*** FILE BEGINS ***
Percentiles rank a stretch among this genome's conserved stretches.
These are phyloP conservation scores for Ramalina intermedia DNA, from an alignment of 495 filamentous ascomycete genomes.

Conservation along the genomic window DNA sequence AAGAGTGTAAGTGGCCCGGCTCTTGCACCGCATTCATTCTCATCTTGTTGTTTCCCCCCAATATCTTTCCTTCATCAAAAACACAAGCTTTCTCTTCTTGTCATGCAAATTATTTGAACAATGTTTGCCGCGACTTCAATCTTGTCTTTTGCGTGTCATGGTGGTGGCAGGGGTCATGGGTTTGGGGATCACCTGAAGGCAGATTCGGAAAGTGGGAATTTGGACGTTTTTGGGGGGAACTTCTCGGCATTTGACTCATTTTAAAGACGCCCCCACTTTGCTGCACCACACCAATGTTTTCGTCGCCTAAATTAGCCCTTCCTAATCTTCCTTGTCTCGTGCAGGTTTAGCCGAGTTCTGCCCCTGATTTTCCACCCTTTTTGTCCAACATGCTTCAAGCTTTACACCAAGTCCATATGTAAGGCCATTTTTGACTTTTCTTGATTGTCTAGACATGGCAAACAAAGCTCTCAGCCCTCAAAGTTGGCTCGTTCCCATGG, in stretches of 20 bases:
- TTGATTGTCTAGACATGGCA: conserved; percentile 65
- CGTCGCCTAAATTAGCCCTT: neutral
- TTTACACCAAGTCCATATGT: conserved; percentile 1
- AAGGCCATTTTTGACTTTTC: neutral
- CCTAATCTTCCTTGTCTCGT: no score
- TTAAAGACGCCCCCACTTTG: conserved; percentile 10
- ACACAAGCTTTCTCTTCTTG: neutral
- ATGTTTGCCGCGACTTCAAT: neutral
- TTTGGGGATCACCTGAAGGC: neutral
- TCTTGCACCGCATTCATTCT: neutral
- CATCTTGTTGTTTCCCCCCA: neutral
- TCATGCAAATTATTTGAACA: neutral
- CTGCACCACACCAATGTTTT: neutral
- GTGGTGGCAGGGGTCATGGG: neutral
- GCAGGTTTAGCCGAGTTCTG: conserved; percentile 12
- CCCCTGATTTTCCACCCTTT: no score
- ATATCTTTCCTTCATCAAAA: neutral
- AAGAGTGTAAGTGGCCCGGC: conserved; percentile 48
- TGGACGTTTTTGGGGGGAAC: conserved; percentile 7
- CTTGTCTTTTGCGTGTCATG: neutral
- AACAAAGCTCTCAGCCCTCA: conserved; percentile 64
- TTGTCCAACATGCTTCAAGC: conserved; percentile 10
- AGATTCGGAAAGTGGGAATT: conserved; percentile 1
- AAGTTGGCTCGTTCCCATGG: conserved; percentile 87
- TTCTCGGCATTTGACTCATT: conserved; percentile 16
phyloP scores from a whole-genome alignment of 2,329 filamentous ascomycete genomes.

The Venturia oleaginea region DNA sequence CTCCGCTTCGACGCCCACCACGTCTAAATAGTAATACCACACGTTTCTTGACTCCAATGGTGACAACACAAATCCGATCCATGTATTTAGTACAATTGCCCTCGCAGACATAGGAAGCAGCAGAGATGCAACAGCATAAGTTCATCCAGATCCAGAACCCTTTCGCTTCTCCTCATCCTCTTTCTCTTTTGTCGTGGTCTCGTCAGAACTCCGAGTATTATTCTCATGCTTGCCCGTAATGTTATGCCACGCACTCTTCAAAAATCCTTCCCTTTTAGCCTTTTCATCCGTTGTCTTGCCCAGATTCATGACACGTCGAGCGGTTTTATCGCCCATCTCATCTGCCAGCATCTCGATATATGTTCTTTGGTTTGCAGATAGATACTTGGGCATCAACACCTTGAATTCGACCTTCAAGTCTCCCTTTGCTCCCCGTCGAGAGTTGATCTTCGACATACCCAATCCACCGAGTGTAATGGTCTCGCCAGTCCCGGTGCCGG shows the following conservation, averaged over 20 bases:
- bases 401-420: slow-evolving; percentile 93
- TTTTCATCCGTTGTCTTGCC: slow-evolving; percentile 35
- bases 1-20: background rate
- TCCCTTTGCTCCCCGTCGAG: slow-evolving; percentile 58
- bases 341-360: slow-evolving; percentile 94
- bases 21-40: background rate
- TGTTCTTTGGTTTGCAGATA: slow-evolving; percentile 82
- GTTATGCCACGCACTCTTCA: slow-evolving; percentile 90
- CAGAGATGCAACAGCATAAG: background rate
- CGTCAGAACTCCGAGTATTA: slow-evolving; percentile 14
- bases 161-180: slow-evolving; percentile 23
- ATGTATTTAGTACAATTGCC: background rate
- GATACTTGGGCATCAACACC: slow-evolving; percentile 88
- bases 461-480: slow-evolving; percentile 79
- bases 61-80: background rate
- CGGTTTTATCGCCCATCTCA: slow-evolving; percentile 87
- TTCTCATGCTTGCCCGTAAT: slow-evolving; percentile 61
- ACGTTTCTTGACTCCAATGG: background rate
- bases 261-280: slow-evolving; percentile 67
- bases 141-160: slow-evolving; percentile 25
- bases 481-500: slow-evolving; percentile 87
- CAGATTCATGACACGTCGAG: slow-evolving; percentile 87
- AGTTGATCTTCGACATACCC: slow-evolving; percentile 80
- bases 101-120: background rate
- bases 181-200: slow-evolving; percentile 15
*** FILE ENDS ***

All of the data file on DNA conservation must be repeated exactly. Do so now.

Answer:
Percentiles rank a stretch among this genome's conserved stretches.
These are phyloP conservation scores for Ramalina intermedia DNA, from an alignment of 495 filamentous ascomycete genomes.

Conservation along the genomic window DNA sequence AAGAGTGTAAGTGGCCCGGCTCTTGCACCGCATTCATTCTCATCTTGTTGTTTCCCCCCAATATCTTTCCTTCATCAAAAACACAAGCTTTCTCTTCTTGTCATGCAAATTATTTGAACAATGTTTGCCGCGACTTCAATCTTGTCTTTTGCGTGTCATGGTGGTGGCAGGGGTCATGGGTTTGGGGATCACCTGAAGGCAGATTCGGAAAGTGGGAATTTGGACGTTTTTGGGGGGAACTTCTCGGCATTTGACTCATTTTAAAGACGCCCCCACTTTGCTGCACCACACCAATGTTTTCGTCGCCTAAATTAGCCCTTCCTAATCTTCCTTGTCTCGTGCAGGTTTAGCCGAGTTCTGCCCCTGATTTTCCACCCTTTTTGTCCAACATGCTTCAAGCTTTACACCAAGTCCATATGTAAGGCCATTTTTGACTTTTCTTGATTGTCTAGACATGGCAAACAAAGCTCTCAGCCCTCAAAGTTGGCTCGTTCCCATGG, in stretches of 20 bases:
- TTGATTGTCTAGACATGGCA: conserved; percentile 65
- CGTCGCCTAAATTAGCCCTT: neutral
- TTTACACCAAGTCCATATGT: conserved; percentile 1
- AAGGCCATTTTTGACTTTTC: neutral
- CCTAATCTTCCTTGTCTCGT: no score
- TTAAAGACGCCCCCACTTTG: conserved; percentile 10
- ACACAAGCTTTCTCTTCTTG: neutral
- ATGTTTGCCGCGACTTCAAT: neutral
- TTTGGGGATCACCTGAAGGC: neutral
- TCTTGCACCGCATTCATTCT: neutral
- CATCTTGTTGTTTCCCCCCA: neutral
- TCATGCAAATTATTTGAACA: neutral
- CTGCACCACACCAATGTTTT: neutral
- GTGGTGGCAGGGGTCATGGG: neutral
- GCAGGTTTAGCCGAGTTCTG: conserved; percentile 12
- CCCCTGATTTTCCACCCTTT: no score
- ATATCTTTCCTTCATCAAAA: neutral
- AAGAGTGTAAGTGGCCCGGC: conserved; percentile 48
- TGGACGTTTTTGGGGGGAAC: conserved; percentile 7
- CTTGTCTTTTGCGTGTCATG: neutral
- AACAAAGCTCTCAGCCCTCA: conserved; percentile 64
- TTGTCCAACATGCTTCAAGC: conserved; percentile 10
- AGATTCGGAAAGTGGGAATT: conserved; percentile 1
- AAGTTGGCTCGTTCCCATGG: conserved; percentile 87
- TTCTCGGCATTTGACTCATT: conserved; percentile 16
phyloP scores from a whole-genome alignment of 2,329 filamentous ascomycete genomes.

The Venturia oleaginea region DNA sequence CTCCGCTTCGACGCCCACCACGTCTAAATAGTAATACCACACGTTTCTTGACTCCAATGGTGACAACACAAATCCGATCCATGTATTTAGTACAATTGCCCTCGCAGACATAGGAAGCAGCAGAGATGCAACAGCATAAGTTCATCCAGATCCAGAACCCTTTCGCTTCTCCTCATCCTCTTTCTCTTTTGTCGTGGTCTCGTCAGAACTCCGAGTATTATTCTCATGCTTGCCCGTAATGTTATGCCACGCACTCTTCAAAAATCCTTCCCTTTTAGCCTTTTCATCCGTTGTCTTGCCCAGATTCATGACACGTCGAGCGGTTTTATCGCCCATCTCATCTGCCAGCATCTCGATATATGTTCTTTGGTTTGCAGATAGATACTTGGGCATCAACACCTTGAATTCGACCTTCAAGTCTCCCTTTGCTCCCCGTCGAGAGTTGATCTTCGACATACCCAATCCACCGAGTGTAATGGTCTCGCCAGTCCCGGTGCCGG shows the following conservation, averaged over 20 bases:
- bases 401-420: slow-evolving; percentile 93
- TTTTCATCCGTTGTCTTGCC: slow-evolving; percentile 35
- bases 1-20: background rate
- TCCCTTTGCTCCCCGTCGAG: slow-evolving; percentile 58
- bases 341-360: slow-evolving; percentile 94
- bases 21-40: background rate
- TGTTCTTTGGTTTGCAGATA: slow-evolving; percentile 82
- GTTATGCCACGCACTCTTCA: slow-evolving; percentile 90
- CAGAGATGCAACAGCATAAG: background rate
- CGTCAGAACTCCGAGTATTA: slow-evolving; percentile 14
- bases 161-180: slow-evolving; percentile 23
- ATGTATTTAGTACAATTGCC: background rate
- GATACTTGGGCATCAACACC: slow-evolving; percentile 88
- bases 461-480: slow-evolving; percentile 79
- bases 61-80: background rate
- CGGTTTTATCGCCCATCTCA: slow-evolving; percentile 87
- TTCTCATGCTTGCCCGTAAT: slow-evolving; percentile 61
- ACGTTTCTTGACTCCAATGG: background rate
- bases 261-280: slow-evolving; percentile 67
- bases 141-160: slow-evolving; percentile 25
- bases 481-500: slow-evolving; percentile 87
- CAGATTCATGACACGTCGAG: slow-evolving; percentile 87
- AGTTGATCTTCGACATACCC: slow-evolving; percentile 80
- bases 101-120: background rate
- bases 181-200: slow-evolving; percentile 15